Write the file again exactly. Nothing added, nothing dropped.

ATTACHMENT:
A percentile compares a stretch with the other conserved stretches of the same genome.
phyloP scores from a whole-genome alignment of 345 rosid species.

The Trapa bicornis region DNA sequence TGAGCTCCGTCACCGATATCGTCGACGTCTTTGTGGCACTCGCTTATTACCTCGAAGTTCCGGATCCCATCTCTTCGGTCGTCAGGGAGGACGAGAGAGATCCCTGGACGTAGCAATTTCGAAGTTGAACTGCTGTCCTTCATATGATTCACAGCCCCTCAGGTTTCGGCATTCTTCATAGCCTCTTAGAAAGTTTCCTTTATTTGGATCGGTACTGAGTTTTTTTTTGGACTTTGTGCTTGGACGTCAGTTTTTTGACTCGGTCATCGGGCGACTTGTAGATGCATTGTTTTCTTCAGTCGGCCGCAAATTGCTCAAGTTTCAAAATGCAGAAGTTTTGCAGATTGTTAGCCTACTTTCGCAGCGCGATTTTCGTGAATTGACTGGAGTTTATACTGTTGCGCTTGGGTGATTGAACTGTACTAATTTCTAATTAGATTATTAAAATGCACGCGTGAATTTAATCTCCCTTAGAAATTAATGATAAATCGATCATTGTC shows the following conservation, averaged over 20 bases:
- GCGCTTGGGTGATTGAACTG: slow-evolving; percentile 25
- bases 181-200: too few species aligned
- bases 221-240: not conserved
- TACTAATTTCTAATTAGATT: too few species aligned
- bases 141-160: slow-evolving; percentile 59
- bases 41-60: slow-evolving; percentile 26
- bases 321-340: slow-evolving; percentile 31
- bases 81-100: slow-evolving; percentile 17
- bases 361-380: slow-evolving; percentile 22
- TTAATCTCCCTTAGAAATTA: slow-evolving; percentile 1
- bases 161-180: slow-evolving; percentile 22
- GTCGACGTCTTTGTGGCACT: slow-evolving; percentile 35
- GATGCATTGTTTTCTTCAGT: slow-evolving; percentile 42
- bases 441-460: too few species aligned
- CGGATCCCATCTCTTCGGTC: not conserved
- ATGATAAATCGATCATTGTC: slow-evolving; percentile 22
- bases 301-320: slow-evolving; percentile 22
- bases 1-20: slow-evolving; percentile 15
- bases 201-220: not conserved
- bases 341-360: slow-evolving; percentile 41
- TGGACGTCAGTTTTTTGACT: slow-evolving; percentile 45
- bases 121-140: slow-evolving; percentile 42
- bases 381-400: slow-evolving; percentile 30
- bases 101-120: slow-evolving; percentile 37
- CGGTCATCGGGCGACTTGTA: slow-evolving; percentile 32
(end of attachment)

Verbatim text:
A percentile compares a stretch with the other conserved stretches of the same genome.
phyloP scores from a whole-genome alignment of 345 rosid species.

The Trapa bicornis region DNA sequence TGAGCTCCGTCACCGATATCGTCGACGTCTTTGTGGCACTCGCTTATTACCTCGAAGTTCCGGATCCCATCTCTTCGGTCGTCAGGGAGGACGAGAGAGATCCCTGGACGTAGCAATTTCGAAGTTGAACTGCTGTCCTTCATATGATTCACAGCCCCTCAGGTTTCGGCATTCTTCATAGCCTCTTAGAAAGTTTCCTTTATTTGGATCGGTACTGAGTTTTTTTTTGGACTTTGTGCTTGGACGTCAGTTTTTTGACTCGGTCATCGGGCGACTTGTAGATGCATTGTTTTCTTCAGTCGGCCGCAAATTGCTCAAGTTTCAAAATGCAGAAGTTTTGCAGATTGTTAGCCTACTTTCGCAGCGCGATTTTCGTGAATTGACTGGAGTTTATACTGTTGCGCTTGGGTGATTGAACTGTACTAATTTCTAATTAGATTATTAAAATGCACGCGTGAATTTAATCTCCCTTAGAAATTAATGATAAATCGATCATTGTC shows the following conservation, averaged over 20 bases:
- GCGCTTGGGTGATTGAACTG: slow-evolving; percentile 25
- bases 181-200: too few species aligned
- bases 221-240: not conserved
- TACTAATTTCTAATTAGATT: too few species aligned
- bases 141-160: slow-evolving; percentile 59
- bases 41-60: slow-evolving; percentile 26
- bases 321-340: slow-evolving; percentile 31
- bases 81-100: slow-evolving; percentile 17
- bases 361-380: slow-evolving; percentile 22
- TTAATCTCCCTTAGAAATTA: slow-evolving; percentile 1
- bases 161-180: slow-evolving; percentile 22
- GTCGACGTCTTTGTGGCACT: slow-evolving; percentile 35
- GATGCATTGTTTTCTTCAGT: slow-evolving; percentile 42
- bases 441-460: too few species aligned
- CGGATCCCATCTCTTCGGTC: not conserved
- ATGATAAATCGATCATTGTC: slow-evolving; percentile 22
- bases 301-320: slow-evolving; percentile 22
- bases 1-20: slow-evolving; percentile 15
- bases 201-220: not conserved
- bases 341-360: slow-evolving; percentile 41
- TGGACGTCAGTTTTTTGACT: slow-evolving; percentile 45
- bases 121-140: slow-evolving; percentile 42
- bases 381-400: slow-evolving; percentile 30
- bases 101-120: slow-evolving; percentile 37
- CGGTCATCGGGCGACTTGTA: slow-evolving; percentile 32